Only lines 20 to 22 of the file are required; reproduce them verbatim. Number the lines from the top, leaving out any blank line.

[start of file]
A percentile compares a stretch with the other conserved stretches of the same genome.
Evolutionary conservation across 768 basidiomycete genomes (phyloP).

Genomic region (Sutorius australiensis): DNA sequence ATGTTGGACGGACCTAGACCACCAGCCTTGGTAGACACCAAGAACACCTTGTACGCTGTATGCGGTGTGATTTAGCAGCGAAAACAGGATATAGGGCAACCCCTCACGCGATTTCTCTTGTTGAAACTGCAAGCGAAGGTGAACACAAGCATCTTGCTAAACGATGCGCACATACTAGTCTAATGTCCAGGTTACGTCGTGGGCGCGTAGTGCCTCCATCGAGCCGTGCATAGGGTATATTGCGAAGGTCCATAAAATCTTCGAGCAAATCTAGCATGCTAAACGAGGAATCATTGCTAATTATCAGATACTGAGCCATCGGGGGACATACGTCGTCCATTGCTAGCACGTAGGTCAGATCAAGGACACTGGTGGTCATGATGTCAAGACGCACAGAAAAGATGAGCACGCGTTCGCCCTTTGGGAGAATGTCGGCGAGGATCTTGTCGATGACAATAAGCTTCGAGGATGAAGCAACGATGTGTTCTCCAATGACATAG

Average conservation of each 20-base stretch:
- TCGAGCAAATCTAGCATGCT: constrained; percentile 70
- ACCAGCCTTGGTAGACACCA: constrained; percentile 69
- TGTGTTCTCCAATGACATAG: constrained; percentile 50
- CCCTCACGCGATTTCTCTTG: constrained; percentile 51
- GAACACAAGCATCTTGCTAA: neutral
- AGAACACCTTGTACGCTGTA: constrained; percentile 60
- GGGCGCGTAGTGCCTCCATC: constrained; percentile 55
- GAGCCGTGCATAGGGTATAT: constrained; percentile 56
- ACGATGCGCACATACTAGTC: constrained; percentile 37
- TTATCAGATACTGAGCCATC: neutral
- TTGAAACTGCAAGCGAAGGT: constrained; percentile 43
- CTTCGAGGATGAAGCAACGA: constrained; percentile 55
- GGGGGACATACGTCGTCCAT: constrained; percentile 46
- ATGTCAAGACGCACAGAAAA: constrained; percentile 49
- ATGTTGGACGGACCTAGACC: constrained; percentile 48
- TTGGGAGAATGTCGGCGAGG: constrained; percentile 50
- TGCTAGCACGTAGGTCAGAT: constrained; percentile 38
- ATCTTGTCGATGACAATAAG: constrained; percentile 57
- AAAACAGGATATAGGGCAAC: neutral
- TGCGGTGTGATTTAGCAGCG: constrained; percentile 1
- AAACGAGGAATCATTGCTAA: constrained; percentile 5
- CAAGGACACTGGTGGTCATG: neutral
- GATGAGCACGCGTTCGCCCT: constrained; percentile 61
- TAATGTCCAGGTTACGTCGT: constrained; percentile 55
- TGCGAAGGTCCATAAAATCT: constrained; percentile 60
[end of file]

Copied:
- TTGGGAGAATGTCGGCGAGG: constrained; percentile 50
- TGCTAGCACGTAGGTCAGAT: constrained; percentile 38
- ATCTTGTCGATGACAATAAG: constrained; percentile 57